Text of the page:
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View Full Version : rendering out for polarised 3d glasses?



cresshead
08-20-2005, 01:33 AM
hi
we've just got back from the national space centre in leicester,U.K. and they had a rather nifty motion controlled space ride that used polarised 3d glasses to view the CGI generated space experience.

so how would you set up a render in lightwave for polarised rendering?

steve g

Jure
08-20-2005, 01:45 AM
hi
we've just got back from the national space centre in leicester,U.K. and they had a rather nifty motion controlled space ride that used polarised 3d glasses to view the CGI generated space experience.

so how would you set up a render in lightwave for polarised rendering?

steve g

AFAIK polarised 3D movies are displayed by using two projectors where each has different rotation of polarizing filter in front of the lens.
So I guess you'd only need to render out an animation twice with cameras about eyes width appart. Hook that up with two projectors with polarizing filters and that's about it.

The stereoscopic rendering in camera panel is for red-blue glasses though.

cresshead
08-20-2005, 03:37 AM
thanks! :)

that was a fast response!...nice one! :beerchug:

JamesCurtis
08-22-2005, 09:10 AM
Of course you'd have to have a way for both projectors [video?] to be synced up to play together. I suppose if they were started at EXACTLY the same time it'd work okay.

Lamont
08-22-2005, 10:27 AM
Of course you'd have to have a way for both projectors [video?] to be synced up to play together. I suppose if they were started at EXACTLY the same time it'd work okay.Yeah, have the video play off one computer with dual videocard ports (VGA/DVI to VGA adapter). It will work fine. Set the screen to clone and that's it. Or even one videosource and split the signal.

Be very careful on the lens' you buy they really can't take the heat of the projector and expect to replace them every month or so because they will burn, and you'll loose the 3D effect in the center. There are other brands that are for projectors, but they are exspensive as heck. Make sure you buy the correct screen to project on.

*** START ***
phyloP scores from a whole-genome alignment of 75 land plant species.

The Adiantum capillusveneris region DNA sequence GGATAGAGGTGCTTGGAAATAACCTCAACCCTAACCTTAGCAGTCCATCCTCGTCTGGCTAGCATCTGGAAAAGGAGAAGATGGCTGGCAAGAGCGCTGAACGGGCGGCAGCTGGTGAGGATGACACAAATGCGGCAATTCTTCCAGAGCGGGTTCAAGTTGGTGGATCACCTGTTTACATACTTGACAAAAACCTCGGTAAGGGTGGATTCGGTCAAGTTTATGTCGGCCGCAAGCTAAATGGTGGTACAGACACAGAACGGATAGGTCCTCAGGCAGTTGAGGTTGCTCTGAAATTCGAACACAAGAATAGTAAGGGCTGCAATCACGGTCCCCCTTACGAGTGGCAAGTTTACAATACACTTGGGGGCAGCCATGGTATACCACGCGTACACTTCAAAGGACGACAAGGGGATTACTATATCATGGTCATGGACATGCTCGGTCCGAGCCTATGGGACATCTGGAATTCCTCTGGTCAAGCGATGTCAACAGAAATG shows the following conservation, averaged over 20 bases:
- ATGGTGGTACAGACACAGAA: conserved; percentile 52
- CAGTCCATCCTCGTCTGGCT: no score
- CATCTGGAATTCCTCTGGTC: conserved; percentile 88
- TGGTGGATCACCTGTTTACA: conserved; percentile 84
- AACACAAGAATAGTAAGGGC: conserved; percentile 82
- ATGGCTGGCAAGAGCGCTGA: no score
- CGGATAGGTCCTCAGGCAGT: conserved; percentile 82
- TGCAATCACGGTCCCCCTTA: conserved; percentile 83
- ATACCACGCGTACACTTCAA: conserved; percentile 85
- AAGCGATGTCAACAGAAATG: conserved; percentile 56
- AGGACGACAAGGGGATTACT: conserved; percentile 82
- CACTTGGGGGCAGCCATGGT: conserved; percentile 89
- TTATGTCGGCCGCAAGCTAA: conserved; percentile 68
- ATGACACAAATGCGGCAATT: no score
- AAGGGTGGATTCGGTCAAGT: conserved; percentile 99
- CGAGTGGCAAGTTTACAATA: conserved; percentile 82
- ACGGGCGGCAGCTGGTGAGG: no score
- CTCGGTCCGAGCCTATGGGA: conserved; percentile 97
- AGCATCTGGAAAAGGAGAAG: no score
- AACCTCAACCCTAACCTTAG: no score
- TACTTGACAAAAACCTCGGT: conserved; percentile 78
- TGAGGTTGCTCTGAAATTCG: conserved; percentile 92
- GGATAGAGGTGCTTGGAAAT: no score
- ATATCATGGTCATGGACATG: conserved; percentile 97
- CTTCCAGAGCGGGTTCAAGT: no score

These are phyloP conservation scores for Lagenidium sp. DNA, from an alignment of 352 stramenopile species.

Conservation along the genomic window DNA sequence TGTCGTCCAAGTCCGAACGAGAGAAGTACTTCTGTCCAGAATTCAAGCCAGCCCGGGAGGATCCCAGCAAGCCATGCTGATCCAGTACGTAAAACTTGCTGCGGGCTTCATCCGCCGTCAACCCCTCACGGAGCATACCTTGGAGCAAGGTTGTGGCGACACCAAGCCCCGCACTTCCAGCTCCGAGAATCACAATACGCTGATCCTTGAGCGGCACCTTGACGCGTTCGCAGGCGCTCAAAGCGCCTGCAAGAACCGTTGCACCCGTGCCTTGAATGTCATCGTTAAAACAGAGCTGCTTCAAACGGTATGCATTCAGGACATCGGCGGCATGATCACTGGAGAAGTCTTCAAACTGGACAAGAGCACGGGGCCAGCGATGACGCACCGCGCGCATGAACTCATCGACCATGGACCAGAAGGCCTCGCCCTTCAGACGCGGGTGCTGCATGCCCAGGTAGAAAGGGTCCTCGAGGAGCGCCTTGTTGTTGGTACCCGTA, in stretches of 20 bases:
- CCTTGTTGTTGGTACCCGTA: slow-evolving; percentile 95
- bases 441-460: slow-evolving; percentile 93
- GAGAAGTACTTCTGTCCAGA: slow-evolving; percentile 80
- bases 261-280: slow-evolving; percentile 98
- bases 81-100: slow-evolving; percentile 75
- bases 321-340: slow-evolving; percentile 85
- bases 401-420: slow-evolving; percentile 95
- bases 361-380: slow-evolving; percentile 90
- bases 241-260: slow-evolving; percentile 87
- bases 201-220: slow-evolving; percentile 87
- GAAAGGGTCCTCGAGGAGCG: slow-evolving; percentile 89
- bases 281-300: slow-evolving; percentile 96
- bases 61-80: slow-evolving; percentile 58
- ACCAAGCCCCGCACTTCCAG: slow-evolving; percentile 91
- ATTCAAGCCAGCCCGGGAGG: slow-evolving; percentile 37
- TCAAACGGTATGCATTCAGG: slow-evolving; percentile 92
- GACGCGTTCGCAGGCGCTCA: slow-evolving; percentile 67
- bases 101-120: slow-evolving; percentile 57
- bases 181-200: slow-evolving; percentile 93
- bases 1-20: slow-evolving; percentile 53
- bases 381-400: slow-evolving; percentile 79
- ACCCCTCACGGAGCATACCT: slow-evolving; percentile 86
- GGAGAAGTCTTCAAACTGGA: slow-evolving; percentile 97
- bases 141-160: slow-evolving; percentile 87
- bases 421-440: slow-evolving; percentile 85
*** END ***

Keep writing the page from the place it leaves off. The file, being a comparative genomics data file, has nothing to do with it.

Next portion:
And you can buy linear polarized glasses for circular polarized projector lens. Circular polarized glasses are really $$$ and not worth it for non-theater seating.

Also, you will need a stand that will allow fine tuning of the projectors.

Lynx3d
08-22-2005, 01:05 PM
Set the screen to clone and that's it. Or even one videosource and split the signal.

And what effect are two identical video signals supposed to give? :question:

Lamont
08-22-2005, 01:39 PM
And what effect are two identical video signals supposed to give? :question:You offset the projectors for video rendered with one camera, it will give the 3D effect really easy, and in most cases not different from having two different views (left and right video). This is easy, and can work with any room size and audience size.

BUT if you want to have one video, AND left and right view. Comp the video's together (1280x480 errr whatever you want to set the monitors to), and set the monitor to "span". It is still ONE video, with left and right. The video has to be made with a particular room size and audicence in mind. Because the projectors have to match the offset set up in the 3d world and the focal points, or the image will "tear", and can cause headaches or nausea.

Mebek
08-22-2005, 01:43 PM
The stereoscopic rendering in camera panel is for red-blue glasses though.

Actually no, it just renders two images, one marked L, one marked R, each from a camera offset equal to the distance specified (default 60mm). There is no red or blue tinting involved.